I commenced a five-year apprenticeship with an North-East engineering firm at the age of sixteen. Five years later, with a technical qualification and a thorough grounding in the basics of electrical engineering behind me, I joined the Merchant Navy, and discovered how much I didn’t know. As with electrics, thousands of my fellow apprentices learnt the skills they had chosen, whether it was bricklaying, carpentry, fitting, machining skills, light or heavy: we all learned the skills needed to make things, to build, to repair, to diagnose, to understand the complexity of a building, or a single machine tool, or a car. Many othere chose a different path, to go to University and study medicine, or the Law, or indeed any of the many and varied professions.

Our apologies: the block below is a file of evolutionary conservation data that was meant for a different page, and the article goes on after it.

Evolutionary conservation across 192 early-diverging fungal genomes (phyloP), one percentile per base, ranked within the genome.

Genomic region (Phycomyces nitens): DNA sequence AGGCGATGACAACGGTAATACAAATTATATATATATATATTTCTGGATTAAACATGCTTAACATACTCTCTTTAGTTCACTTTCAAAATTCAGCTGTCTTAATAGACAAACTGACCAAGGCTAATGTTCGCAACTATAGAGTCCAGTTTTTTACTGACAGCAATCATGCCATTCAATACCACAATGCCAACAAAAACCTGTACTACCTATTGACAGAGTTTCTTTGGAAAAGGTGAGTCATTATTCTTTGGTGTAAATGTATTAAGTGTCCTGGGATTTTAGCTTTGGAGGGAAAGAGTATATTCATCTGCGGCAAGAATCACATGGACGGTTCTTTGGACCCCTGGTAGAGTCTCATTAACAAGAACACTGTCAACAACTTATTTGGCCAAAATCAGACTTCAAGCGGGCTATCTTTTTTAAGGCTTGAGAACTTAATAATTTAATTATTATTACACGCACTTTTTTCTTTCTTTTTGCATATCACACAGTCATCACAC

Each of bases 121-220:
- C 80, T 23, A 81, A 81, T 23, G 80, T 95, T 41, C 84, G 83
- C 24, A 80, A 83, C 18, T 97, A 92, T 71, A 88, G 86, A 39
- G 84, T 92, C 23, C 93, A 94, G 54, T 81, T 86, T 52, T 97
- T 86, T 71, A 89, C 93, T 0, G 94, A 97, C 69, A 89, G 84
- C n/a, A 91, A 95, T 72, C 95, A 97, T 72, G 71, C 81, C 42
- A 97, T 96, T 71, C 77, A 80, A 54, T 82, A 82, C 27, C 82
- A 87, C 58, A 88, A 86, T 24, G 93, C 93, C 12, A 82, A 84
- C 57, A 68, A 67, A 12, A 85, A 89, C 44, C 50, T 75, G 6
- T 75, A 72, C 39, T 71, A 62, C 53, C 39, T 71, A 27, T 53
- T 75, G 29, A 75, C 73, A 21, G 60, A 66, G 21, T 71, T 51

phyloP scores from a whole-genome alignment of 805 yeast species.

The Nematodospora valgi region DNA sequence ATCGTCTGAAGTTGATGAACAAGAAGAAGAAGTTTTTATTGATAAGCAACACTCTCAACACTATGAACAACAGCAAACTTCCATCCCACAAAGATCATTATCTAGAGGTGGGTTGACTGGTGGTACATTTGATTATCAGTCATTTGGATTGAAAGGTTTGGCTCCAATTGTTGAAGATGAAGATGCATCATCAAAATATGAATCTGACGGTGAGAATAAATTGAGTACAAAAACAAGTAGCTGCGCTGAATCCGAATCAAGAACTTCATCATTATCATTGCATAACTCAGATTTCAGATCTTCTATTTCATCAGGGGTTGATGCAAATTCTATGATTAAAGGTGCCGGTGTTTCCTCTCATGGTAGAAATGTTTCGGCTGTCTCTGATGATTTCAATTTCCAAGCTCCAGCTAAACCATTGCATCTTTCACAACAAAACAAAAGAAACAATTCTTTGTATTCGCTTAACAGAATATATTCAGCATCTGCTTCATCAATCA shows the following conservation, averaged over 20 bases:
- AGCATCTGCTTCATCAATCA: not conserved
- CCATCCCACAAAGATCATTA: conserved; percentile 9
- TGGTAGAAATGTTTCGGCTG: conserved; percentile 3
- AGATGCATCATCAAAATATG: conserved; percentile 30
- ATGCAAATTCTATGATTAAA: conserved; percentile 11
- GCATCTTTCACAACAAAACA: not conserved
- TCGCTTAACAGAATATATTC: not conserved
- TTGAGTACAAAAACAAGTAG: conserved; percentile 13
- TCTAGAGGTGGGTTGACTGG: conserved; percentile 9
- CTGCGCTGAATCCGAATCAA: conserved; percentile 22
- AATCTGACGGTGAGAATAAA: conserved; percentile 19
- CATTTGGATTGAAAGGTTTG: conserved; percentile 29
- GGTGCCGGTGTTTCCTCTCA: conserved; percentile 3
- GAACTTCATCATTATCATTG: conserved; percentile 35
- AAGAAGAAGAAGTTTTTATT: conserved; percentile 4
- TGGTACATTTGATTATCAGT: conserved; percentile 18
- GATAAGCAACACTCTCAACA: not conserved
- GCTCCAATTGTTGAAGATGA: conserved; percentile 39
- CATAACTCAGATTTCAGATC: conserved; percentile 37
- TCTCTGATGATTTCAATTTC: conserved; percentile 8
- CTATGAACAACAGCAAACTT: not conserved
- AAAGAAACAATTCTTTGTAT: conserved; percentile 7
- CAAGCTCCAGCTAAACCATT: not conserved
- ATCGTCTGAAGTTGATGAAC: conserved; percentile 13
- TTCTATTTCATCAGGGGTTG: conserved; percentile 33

To be an apprentice was an honourable thing; to learn, to absorb, to clarify, to repair and to make good.
I have nothing against people who learn the dark arts of how to serve and sell coffee, most are due a high regard for working hard for low pay: but apprentices they are, simply, not!